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Contact: Mark Derewicz
mark.derewicz@unch.unc.edu
919-923-0959
University of North Carolina Health Care

PIV NS2 Infection

Caption: Top series: Images show the elongated shape of cells transforming into a ball shape before they shed from the lining of the airway to cause obstruction, a key reason why RSV leads to bronchiolitis. Middle series: Cilia (red), the hair-like projections of epithelial cells, are eradicated in the RSV-infected cells. It is the cilia of healthy cells that move mucus out of the airway. Bottom series: Close up of cilia being ravaged during infection.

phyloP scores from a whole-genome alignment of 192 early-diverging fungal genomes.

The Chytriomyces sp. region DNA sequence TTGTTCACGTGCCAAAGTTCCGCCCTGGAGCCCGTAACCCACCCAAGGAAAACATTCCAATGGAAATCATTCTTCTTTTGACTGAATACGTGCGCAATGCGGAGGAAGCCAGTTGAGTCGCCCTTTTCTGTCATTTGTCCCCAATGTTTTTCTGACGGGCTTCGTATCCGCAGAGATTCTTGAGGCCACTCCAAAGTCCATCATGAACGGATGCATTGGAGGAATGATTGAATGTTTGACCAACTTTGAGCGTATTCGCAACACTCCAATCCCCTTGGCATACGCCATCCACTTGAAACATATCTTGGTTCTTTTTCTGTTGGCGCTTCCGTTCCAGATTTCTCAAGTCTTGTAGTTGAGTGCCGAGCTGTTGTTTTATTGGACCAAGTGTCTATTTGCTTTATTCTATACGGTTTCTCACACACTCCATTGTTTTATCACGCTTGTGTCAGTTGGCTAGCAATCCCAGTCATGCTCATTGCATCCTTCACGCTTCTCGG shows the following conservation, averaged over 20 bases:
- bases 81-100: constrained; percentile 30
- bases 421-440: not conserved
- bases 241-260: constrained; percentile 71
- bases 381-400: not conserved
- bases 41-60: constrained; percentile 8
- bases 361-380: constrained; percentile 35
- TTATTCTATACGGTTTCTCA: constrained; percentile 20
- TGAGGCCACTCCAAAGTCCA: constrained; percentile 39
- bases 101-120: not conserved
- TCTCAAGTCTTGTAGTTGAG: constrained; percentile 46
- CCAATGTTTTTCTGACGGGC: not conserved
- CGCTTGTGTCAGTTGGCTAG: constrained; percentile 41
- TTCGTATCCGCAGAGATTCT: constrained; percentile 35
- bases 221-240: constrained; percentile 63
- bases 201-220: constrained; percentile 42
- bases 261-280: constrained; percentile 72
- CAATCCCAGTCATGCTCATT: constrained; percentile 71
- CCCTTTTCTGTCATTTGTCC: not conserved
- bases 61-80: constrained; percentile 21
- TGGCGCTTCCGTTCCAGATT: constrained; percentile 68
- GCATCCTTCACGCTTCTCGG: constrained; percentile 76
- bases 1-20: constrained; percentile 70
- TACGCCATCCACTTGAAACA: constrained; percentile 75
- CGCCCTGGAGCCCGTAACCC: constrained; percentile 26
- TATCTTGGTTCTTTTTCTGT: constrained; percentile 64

Credit: Rachael Liesman, Ph.D., UNC School of Medicine

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Related news release: UNC researchers find genetic trigger for RSV-induced infant hospitalizations


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